Skoda Kodiaq review - Reliability and safety
The Kodiaq is impressively safe, while it should match the rest of the brand’s range in offering great reliability
The Kodiaq sits on the MQB platform that first debuted on the Skoda Superb. It also serves as the underpinnings for the SEAT Ateca and Volkswagen Tiguan, and almost all of the powertrains and technology can be found in numerous other VW Group’s models as well. It's still a little too early to say for sure, but part sharing should make the cars more reliable as any problems should have been identified on previous models.
The Kodiaq finished 14th in our list of the best cars to own based on owners’ feedback from the 2023 Driver Power customer satisfaction survey. Praise was given for its practicality, versatility, ride quality and value for money. That said, it has performed better in previous years; the Kodiaq came fifth in the best cars to own rankings in 2022, and sixth in 2021.
With seven airbags fitted as standard across the range, plus autonomous braking with a pedestrian monitor and multi-collision brake, to stop secondary impacts after a crash, it’s no surprise the Kodiaq achieved a five-star Euro NCAP safety rating.
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The 2021 facelift included improvements to some of the Kodiaq's safety systems: the automatic emergency braking system can now recognise pedestrians and cyclists, while the rear-facing radar sensors can detect if the car is about to be hit from behind, and can prepare the cabin accordingly in a split second.
Skoda offers the Kodiaq with a typical (but unremarkable) three-year/60,000-mile warranty as standard. In comparison, the Kia Sorento which comes with seven years of cover as standard, while the Hyundai Santa Fe gets a five-year factory warranty. There is the option to extend the Kodiaq’s warranty up to five years and have the mileage capped at 100,000 miles for additional peace of mind, though.
Instead of a firmly established service schedule, Kodiaq buyers get a choice of a fixed or flexible service regime. The fixed plan involves having your car serviced every 10,000 miles or once a year, whichever comes first, while the flexible schedule will see a service light show after between 9,000 and 20,000 miles or up to 24 months, whichever comes first.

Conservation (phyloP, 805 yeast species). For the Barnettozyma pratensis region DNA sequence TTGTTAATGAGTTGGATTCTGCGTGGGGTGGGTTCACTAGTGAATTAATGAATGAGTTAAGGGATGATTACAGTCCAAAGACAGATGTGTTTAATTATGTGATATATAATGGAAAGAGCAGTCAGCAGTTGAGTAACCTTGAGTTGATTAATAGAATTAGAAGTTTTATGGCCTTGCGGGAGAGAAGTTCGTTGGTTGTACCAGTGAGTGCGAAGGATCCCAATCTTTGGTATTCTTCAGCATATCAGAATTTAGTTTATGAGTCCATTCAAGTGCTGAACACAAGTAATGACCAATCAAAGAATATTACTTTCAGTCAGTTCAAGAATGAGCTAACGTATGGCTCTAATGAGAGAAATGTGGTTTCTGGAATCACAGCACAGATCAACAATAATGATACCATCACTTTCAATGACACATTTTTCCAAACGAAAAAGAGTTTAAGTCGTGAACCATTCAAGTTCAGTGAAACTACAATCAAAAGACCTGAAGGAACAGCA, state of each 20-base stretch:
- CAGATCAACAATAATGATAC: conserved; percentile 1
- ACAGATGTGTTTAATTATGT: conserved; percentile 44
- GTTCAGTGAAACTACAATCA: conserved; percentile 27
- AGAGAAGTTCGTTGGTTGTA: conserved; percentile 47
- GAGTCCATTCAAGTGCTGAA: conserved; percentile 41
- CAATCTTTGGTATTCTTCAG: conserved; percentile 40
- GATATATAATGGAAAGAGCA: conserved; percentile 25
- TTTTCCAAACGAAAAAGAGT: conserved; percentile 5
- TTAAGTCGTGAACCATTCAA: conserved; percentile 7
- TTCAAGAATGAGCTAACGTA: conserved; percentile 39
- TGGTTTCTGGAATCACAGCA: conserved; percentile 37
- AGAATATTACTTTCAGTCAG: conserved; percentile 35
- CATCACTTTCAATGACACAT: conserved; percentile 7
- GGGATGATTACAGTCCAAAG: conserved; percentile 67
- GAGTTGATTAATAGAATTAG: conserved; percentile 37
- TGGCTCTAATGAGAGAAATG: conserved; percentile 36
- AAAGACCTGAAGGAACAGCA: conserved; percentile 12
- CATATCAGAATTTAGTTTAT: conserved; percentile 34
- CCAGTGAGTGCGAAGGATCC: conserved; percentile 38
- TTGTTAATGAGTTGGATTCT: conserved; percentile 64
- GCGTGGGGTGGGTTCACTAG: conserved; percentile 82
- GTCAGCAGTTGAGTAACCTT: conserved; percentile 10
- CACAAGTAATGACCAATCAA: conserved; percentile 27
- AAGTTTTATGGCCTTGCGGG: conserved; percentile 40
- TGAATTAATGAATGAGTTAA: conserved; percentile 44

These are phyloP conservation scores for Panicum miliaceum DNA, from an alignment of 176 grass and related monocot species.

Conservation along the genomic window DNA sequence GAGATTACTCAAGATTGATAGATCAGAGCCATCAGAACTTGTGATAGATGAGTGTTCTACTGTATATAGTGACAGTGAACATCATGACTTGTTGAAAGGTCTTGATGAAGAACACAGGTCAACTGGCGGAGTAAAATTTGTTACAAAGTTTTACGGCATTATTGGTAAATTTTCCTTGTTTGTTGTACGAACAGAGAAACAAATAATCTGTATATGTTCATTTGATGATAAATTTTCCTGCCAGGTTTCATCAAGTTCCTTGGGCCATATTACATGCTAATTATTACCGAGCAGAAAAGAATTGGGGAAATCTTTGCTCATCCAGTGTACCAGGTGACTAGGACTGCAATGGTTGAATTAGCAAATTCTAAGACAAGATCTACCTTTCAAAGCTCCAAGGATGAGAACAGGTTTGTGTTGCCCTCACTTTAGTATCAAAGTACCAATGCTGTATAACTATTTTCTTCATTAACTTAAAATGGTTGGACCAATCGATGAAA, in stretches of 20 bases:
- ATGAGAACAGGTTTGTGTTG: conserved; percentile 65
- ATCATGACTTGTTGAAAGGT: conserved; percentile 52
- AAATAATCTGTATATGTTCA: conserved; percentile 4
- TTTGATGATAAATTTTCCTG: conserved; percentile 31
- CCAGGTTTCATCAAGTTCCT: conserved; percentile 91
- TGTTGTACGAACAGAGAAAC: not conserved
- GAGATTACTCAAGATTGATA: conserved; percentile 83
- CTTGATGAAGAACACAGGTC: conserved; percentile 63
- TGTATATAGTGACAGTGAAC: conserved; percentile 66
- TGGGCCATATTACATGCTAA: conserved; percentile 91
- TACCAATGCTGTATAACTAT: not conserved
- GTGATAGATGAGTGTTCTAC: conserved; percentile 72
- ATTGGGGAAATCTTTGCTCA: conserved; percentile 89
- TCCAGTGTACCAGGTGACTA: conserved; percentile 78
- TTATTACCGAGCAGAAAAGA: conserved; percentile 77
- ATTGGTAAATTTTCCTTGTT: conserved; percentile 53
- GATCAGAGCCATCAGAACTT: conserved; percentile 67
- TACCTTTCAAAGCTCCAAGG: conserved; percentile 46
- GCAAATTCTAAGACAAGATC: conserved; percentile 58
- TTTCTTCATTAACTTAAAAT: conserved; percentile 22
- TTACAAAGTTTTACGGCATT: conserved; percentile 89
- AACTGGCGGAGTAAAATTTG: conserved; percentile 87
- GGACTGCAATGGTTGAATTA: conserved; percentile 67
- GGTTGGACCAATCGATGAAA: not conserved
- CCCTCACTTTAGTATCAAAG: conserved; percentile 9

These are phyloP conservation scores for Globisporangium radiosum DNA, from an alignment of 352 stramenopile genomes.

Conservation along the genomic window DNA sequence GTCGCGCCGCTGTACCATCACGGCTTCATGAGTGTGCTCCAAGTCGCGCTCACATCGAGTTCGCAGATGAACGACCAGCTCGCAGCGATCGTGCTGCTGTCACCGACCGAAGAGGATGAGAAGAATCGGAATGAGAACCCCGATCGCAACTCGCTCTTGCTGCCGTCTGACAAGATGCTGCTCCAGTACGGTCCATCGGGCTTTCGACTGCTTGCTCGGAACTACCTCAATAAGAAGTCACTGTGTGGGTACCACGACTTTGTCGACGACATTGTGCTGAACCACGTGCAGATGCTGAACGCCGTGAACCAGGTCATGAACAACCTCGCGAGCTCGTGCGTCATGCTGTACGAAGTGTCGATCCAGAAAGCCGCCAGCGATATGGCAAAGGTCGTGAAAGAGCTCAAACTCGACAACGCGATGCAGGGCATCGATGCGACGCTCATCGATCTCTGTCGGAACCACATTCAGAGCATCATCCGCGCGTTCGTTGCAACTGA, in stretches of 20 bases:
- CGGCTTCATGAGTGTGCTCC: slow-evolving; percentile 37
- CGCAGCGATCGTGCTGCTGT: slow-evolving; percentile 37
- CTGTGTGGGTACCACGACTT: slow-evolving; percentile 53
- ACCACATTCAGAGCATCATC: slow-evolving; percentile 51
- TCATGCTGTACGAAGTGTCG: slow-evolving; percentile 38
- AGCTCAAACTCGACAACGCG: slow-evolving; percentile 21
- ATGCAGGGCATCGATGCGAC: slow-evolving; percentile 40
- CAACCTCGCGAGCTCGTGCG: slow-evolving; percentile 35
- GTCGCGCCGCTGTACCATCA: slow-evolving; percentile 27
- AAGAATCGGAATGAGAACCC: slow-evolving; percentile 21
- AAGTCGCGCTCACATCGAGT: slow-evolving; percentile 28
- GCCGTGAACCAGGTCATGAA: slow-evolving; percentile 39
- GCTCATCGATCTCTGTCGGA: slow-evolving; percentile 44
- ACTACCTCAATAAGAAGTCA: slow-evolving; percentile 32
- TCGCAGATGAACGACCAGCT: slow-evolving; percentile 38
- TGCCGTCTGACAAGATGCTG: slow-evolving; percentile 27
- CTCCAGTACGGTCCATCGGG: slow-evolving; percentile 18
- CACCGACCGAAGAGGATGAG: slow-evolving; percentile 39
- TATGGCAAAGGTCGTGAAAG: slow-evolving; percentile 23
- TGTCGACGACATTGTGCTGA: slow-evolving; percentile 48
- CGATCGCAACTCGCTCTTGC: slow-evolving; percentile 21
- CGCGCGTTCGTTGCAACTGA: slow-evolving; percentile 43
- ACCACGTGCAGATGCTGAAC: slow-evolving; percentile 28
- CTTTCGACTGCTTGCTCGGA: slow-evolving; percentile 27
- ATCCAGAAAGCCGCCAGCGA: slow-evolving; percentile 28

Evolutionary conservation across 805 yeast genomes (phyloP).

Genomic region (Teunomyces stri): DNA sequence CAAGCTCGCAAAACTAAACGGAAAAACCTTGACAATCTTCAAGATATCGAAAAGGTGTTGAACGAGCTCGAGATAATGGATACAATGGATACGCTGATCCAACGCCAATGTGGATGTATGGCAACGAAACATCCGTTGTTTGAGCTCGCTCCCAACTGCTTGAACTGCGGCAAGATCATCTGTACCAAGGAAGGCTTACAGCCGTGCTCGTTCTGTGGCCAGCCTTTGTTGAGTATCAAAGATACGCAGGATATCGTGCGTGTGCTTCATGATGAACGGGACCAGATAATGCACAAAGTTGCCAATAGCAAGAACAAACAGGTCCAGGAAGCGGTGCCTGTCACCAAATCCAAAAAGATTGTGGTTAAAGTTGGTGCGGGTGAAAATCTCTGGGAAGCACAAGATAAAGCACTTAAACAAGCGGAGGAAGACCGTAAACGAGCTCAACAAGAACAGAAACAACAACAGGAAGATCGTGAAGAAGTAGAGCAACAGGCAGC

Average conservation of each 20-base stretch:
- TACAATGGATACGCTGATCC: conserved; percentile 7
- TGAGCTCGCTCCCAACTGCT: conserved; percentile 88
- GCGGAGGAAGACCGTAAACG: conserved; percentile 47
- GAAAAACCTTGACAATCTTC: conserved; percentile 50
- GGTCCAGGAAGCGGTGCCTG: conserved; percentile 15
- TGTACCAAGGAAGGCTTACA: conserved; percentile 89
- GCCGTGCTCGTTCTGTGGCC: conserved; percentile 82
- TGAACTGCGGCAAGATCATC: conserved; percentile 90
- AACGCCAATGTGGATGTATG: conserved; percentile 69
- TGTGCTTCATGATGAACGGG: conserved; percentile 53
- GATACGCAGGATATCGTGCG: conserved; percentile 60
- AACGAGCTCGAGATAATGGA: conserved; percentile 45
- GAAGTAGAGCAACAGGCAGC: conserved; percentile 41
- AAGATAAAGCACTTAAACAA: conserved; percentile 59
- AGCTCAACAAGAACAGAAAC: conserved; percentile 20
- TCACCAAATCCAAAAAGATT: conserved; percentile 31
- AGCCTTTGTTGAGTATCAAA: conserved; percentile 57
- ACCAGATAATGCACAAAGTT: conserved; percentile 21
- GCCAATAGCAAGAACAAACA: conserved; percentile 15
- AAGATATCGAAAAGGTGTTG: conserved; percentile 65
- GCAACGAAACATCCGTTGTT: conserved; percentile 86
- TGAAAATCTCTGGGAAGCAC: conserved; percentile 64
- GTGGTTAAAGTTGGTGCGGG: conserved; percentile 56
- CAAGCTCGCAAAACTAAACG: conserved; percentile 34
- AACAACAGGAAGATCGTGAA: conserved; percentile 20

Of course, Skoda offers numerous service plans for its cars, including one to cover the first two services on the Kodiaq for a little over £450. It also provides customers with the option to spread the cost of scheduled maintenance or simply add it to your existing finance agreement.
In this review
- 1Skoda Kodiaq reviewFor families looking for a practical, comfortable and good value SUV, the Skoda Kodiaq is hard to beat
- 2Engines, performance and driveThe Kodiaq handles well for a big SUV and the ride is controlled – one of the best in the class
- 3MPG, CO2 and Running CostsThe Kodiaq is capable of over 50mpg, making it an even more attractive seven-seater family SUV
- 4Interior, design and technologyThe Kodiaq’s cabin is typical Skoda: solidly built, easy to operate and versatile. It looks smart on the outside, too
- 5Practicality, comfort and boot spaceAs spacious and versatile as the class best, the Kodiaq offers a huge boot and a choice of five or seven seats
- 6Reliability and Safety - currently readingThe Kodiaq is impressively safe, while it should match the rest of the brand’s range in offering great reliability